A Cow's Search for Her Wizard.

(A short story on social entrepreneurship based on readings from our theory class.)

A Cow’s Search for Her Wizard.

The usual characters gathered around the new hour school bus at AC4D. Ruby and Alex were handing over the keys to Jordache, wishing her farewell on her roadtrip to find her version of a wizard. The wizard she was looking for was a social entrepreneur, one that could help Jordache think in a disruptive and generative manner to save her farm so her friends could continue to live free and healthy. Her land was about to be sold to a corporate farm that valued shareholder wealth instead of a triple bottom line. Jordache tried googling it, but didn’t come up with anything – not because it was hard to type with her hooves, because there just didn’t seem to be one answer to her problem. She needed to collaborate with someone that had courage and determination to help find a better solution, but where would she find this person?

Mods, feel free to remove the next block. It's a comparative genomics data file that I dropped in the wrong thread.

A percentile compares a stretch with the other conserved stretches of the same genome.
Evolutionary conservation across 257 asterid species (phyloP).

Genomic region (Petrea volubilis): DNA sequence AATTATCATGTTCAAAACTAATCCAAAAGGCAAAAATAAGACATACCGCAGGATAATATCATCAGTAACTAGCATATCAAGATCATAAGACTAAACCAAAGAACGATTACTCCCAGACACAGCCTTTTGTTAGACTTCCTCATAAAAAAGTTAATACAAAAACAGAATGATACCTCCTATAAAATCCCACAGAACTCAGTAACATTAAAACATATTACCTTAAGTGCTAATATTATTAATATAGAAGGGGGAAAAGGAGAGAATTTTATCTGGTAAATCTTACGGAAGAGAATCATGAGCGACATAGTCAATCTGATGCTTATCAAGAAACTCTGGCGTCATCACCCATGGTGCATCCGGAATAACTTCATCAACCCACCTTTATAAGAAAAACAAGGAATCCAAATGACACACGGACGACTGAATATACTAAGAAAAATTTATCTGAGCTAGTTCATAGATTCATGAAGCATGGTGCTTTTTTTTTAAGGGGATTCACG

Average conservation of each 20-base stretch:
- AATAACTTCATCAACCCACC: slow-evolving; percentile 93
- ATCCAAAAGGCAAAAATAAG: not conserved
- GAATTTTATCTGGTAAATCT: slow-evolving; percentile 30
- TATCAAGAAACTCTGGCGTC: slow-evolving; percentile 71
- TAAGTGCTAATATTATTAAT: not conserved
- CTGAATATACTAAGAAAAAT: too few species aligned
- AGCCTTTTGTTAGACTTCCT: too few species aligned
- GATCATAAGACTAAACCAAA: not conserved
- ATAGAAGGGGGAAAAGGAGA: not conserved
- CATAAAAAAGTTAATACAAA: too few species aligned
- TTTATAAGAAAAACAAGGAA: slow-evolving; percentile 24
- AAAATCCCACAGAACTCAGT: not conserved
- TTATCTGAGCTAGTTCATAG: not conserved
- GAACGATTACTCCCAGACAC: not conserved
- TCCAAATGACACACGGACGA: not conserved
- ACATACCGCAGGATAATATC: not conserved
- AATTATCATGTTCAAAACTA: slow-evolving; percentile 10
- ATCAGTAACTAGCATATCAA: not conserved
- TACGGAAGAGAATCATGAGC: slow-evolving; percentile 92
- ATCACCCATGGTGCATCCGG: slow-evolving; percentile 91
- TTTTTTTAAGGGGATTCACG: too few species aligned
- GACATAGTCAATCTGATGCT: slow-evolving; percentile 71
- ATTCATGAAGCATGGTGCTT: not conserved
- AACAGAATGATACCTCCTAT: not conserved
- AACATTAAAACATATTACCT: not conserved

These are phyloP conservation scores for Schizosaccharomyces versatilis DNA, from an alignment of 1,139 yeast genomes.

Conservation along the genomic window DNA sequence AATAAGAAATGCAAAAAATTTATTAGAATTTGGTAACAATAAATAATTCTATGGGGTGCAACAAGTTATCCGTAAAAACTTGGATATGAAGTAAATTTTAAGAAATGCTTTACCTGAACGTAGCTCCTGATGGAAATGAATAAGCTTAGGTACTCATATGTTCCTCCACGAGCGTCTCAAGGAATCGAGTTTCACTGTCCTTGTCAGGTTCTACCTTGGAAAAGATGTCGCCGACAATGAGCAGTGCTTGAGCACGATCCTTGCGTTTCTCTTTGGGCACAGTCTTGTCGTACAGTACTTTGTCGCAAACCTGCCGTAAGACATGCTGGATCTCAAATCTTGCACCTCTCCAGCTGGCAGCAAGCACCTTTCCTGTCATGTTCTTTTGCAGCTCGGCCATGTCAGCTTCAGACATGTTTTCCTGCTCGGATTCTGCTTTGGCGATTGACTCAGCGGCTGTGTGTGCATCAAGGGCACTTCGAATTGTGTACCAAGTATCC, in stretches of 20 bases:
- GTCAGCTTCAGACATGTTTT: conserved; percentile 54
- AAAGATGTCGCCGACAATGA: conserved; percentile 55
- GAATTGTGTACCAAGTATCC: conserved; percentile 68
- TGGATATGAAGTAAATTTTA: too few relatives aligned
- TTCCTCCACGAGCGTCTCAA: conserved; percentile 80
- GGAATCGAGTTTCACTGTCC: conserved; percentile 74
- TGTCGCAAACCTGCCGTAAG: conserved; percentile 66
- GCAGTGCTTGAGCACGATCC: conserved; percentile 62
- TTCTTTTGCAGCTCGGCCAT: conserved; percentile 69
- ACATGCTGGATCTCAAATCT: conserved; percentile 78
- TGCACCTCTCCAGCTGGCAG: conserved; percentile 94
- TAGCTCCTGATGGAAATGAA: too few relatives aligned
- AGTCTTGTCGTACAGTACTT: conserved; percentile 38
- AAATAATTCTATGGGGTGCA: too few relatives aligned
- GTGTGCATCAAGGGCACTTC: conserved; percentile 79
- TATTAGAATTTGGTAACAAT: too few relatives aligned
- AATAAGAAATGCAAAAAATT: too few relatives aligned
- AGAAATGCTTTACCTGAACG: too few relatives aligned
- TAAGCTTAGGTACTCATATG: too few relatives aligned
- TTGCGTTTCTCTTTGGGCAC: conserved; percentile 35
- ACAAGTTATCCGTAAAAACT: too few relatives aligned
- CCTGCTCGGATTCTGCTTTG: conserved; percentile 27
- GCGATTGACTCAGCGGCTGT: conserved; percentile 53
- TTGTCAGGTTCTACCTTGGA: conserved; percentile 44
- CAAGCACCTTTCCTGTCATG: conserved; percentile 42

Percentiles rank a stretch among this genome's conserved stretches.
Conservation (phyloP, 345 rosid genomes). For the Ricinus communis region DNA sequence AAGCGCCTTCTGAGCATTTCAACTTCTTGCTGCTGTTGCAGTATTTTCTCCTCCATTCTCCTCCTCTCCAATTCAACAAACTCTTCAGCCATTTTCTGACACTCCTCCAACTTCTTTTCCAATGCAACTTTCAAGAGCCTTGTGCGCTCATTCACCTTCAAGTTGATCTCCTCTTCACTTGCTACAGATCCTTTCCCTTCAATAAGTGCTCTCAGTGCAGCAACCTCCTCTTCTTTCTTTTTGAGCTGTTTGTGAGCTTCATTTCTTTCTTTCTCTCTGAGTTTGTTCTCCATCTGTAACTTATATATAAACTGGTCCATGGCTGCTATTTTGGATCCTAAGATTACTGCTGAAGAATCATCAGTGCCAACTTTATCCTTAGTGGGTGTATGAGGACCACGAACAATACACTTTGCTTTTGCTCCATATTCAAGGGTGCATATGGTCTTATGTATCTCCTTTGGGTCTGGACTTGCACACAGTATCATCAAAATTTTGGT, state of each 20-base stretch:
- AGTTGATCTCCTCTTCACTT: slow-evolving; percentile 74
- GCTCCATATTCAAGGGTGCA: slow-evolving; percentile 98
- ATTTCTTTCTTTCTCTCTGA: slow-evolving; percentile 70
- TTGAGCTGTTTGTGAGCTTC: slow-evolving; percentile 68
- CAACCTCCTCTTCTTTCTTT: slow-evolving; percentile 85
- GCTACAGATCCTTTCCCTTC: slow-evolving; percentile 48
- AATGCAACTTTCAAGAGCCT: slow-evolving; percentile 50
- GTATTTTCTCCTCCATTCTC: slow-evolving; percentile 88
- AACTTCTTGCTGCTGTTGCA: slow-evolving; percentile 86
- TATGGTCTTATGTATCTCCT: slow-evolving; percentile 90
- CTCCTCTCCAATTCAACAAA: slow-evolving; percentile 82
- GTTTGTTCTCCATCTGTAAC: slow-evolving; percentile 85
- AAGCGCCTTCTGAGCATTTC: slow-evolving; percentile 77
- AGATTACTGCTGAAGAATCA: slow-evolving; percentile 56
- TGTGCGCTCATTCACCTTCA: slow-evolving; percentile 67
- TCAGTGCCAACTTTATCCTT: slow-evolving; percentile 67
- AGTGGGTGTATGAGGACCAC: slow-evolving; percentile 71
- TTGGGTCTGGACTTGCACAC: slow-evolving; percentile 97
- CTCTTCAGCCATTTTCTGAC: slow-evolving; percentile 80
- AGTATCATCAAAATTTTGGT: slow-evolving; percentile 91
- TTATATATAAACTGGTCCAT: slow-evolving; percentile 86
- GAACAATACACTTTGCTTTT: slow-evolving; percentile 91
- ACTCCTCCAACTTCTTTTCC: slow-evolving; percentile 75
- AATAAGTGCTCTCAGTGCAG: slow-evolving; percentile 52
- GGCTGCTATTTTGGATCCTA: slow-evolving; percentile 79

Jordache set off first to San Francisco, the land of the startups to see if she could find her wizard. She was disappointed to only come across greedy capitalists that were stuck tapping away behind their computers, not willing to help unless it meant more money in their pockets.  “But you have to help,” she exclaimed, “you know how to capture value!” Yunus saw her struggling and consoled her, explaining that she was in the wrong place; she needed to find someone that also valued social and environmental metrics and make them a priority. But Jordache questioned, “how?” Dees suggested that they needed a change agent that could do thesese things, along with seeing possibilities and opportunities that others had a hard time doing under current conditions.